Fred Warner is worth every penny 49ers gave him

Fred Warner #54 of the San Francisco 49ers (Photo by Thearon W. Henderson/Getty Images)
Fred Warner #54 of the San Francisco 49ers (Photo by Thearon W. Henderson/Getty Images) /
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SF 49ers, Green Bay Packers
Fred Warner #54 of the San Francisco 49ers (Photo by Michael Zagaris/San Francisco 49ers/Getty Images) /

Fred Warner’s game-breaking ability

This is what really matters to the 49ers, even if the other two traits have value.

Fred Warner broke the off-ball linebacker market because he does things other off-ball linebackers are incapable of doing, and he does them at a high level.

Warner’s counting stats, while exceptional, actually underrate his ability because the generic stats people go towards for off-ball linebackers are volume-dependent. To be able to register a tackle, you need to be in the vicinity the ball is caught or ran towards. Warner’s lower tackle count is indicative not of his lack of ability, but rather his exceptional coverage ability.

Nearly all off-ball linebackers who are worth their salt can fill run gaps and shoot the hole, diagnosing plays and tackling carriers. But that’s no longer what makes a linebacker good. Coverage ability is what determines whether a linebacker should be paid.

The 49ers, in their core defensive scheme under former coordinator Robert Saleh, are a Seattle Seahawks-type Cover 3 team. This scheme minimizes defense on the outside, expecting the corners to be able to take the sidelines without much safety help and furthermore expecting the single-high free safety to erase any mistakes. That allows the defensive to overload the short and intermediate middle of the field, where a linebacker typically roams.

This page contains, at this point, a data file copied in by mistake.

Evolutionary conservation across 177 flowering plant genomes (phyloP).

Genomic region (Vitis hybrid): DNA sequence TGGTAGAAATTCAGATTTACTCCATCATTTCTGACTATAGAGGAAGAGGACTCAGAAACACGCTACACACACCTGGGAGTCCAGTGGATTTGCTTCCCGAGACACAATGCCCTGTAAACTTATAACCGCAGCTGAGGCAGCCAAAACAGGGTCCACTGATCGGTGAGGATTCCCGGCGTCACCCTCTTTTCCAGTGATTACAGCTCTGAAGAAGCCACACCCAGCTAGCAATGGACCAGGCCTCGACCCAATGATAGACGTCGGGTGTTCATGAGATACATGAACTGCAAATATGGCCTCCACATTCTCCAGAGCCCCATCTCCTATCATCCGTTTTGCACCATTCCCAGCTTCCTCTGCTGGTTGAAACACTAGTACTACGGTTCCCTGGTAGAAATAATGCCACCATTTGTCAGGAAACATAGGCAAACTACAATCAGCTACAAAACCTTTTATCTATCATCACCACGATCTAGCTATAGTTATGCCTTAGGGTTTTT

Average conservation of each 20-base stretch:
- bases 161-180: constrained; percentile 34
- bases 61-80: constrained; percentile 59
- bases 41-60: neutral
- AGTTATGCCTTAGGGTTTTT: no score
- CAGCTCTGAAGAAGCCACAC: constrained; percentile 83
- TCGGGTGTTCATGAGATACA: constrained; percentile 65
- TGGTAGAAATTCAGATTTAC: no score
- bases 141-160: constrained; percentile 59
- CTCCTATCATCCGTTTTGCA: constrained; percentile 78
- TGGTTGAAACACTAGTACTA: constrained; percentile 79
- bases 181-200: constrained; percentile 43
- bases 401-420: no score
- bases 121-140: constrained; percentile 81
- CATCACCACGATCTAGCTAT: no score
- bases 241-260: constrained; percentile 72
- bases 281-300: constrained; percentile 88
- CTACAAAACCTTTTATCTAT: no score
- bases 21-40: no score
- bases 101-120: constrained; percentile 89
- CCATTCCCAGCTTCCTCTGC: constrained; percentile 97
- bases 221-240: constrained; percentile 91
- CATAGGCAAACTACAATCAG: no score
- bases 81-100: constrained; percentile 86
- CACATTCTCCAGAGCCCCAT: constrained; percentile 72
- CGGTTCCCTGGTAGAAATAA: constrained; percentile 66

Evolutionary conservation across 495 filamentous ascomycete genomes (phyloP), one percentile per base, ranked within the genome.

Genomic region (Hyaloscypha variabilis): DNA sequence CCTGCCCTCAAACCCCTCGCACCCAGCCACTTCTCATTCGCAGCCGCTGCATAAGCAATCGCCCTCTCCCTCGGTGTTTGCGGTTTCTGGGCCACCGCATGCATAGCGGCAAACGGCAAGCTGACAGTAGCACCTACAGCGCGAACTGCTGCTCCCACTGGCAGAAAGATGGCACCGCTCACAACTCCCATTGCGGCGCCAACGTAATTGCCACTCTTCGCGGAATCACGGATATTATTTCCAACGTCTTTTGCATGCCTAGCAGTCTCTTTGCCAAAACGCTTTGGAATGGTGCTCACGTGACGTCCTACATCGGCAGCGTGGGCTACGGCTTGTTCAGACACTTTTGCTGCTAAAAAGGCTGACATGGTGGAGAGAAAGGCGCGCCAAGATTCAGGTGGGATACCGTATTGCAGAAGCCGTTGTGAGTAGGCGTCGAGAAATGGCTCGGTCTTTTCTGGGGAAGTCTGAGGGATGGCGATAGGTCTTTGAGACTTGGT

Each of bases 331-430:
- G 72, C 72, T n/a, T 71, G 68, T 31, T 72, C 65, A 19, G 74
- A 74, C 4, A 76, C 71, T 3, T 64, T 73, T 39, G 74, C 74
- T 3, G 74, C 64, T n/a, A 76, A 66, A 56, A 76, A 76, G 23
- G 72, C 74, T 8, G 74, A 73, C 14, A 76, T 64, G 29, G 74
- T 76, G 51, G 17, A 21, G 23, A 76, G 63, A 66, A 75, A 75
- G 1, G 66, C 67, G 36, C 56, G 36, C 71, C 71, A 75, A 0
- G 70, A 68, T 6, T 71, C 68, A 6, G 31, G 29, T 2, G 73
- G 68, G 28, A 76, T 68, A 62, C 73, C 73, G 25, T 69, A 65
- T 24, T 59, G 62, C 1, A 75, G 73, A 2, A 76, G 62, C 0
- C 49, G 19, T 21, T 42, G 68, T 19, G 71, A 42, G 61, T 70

This is what the 49ers typically ran.

However, last year, Saleh moved heavily away from the Cover 3 system into more quarters or Cover 2 looks. In this case, both safeties stay upfield, and the intermediate middle no longer has the same overload.

This breakdown from Bleacher Report’s Matt Bowen helps visualize and explain this idea.

This shift was caused in part by a need for more defensive pressure beyond the front four, because of injuries, as well as a shift towards maximizing the secondary of the 49ers, but it worked primarily because of one man: Warner.

San Francisco 49ers
San Francisco 49ers /

San Francisco 49ers

Warner’s coverage abilities allowed him to functionally seal off the middle of the field, erasing a key aspect of the quarterback’s game. This wasn’t just against running backs and linebackers either; this would be against wide receivers as well.

By being able to take away so much of an offense’s game plan with just one player, Saleh could focus heavily on the outside with his coverages and support other players. Much like a star edge rusher allows a defensive coordinator to get away with only rushing four players, Warner allowed Saleh to shift his coverages.

Advanced stats back up this idea Warner’s coverage was beyond the wildest expectations for a linebacker. Warner was the fourth-best coverage player in the NFL, per Next Gen stats (h/t

Not the fourth-best linebacker, the fourth-best overall.

That’s unfathomable production from the position. He allowed only a 64.1 passer rating when thrown at along with a catch rate 16.8 percent below expectation. Again, as a linebacker.

Warner has not been given as many opportunities to rush the passer, but his blitzing ability is also quality, providing another wrinkle for the 49ers to use next year. But, Warner is worth every penny because he fundamentally changes the way an offense can attack the 49ers and how the defense can get set up.

He transcends his position.

There are few players who are good enough to warrant breaking contractual norms. Warner is one of them. There are only a handful of NFL players capable of fundamentally changing the complexion of a game by their mere presence, and the 49ers just locked up one of them for the forseeable future.

Next. Ranking 49ers' 10 best late-round NFL Draft picks in team history. dark